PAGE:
Great Service is a Choice

A few months ago, a co-worker forwarded an e-mail to our office staff with an excerpt from “The Simple Truths of Service”, a book by Ken Blanchard and Barbara Glanz. The e-mail was basically a short story about a cab driver that was inspired to change his attitude in the way he worked. Instead of getting up expecting to have a bad day and complaining about it, he chose to change the way he looked at his job – to make his first priority to serve the public in the best way he could. He made sure his cab was spotless inside and out (how often have you run into that?), offered soft drinks/coffee to his patrons as well as a choice of magazines, asked people what they would like to listen to on the radio, if they wanted to talk or be quiet, among other small differences. I’m sure it wasn’t long before the driver noticed the impact this made on his patrons. I’d bet he also found that he didn’t find himself complaining about the patrons, because they weren’t complaining to him… The story states that he built a clientele that would specifically call for him, and his income the first year doubled, and continues to climb to this very day. It never ceases to amaze me the power of a good attitude, especially in service. When you break it down, we were all put on this earth to do a job, and every job involves serving someone. Be it something as seemingly insignificant as driving a cab, or as highly impactful as leading a nation, we are all serving others. Imagine what change could come about if we all consciously chose to consider the other person first rather than ourselves? Granted, I will take my Pollyanna rose-colored glasses off for a moment and acknowledge that there are people out there who will never seem to be satisfied or impressed by your hard work, and will most likely never change. But (glasses back on) what would it hurt to try? We certainly wouldn’t be any worse off ourselves, and who knows, maybe the (random act of) kindness can turn around someone else’s day. One of the tag lines in the story was that we can either quack like ducks (complaining), or soar above the crowd like eagles. Are you a duck or an eagle? Personally, I choose to fly like an EAGLE!Submitted by: Suzanne Mayberry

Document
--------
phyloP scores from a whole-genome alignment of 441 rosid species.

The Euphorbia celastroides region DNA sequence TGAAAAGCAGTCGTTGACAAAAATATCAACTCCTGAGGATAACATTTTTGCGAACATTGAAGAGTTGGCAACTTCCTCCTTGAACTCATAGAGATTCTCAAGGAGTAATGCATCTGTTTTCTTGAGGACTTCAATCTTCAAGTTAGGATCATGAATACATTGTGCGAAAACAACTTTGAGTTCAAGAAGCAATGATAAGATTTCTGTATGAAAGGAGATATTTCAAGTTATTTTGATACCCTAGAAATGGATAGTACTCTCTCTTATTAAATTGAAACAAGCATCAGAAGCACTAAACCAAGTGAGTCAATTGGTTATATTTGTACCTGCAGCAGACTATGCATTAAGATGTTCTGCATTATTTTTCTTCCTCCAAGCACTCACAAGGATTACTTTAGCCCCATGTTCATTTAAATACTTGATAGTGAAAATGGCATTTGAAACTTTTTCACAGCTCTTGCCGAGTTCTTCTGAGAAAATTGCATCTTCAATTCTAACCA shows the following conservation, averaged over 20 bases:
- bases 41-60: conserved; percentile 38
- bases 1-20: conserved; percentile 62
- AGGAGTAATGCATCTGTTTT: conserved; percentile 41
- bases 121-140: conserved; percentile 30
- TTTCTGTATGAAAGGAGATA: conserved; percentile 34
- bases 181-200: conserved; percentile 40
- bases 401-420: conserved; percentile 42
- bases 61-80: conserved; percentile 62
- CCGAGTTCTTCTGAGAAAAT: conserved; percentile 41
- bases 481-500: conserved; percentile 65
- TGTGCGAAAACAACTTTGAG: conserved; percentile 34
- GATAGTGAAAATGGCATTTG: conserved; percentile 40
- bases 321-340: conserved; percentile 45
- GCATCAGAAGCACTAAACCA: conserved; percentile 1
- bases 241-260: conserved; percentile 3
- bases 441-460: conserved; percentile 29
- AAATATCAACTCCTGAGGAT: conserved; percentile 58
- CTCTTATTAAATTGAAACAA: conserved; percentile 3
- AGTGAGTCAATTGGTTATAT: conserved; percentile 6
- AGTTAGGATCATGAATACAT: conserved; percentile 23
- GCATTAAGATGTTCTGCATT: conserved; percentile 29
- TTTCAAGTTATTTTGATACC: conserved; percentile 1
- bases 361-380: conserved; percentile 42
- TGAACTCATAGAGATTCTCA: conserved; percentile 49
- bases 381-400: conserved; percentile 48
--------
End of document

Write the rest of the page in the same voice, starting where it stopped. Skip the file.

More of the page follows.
Comments are closed.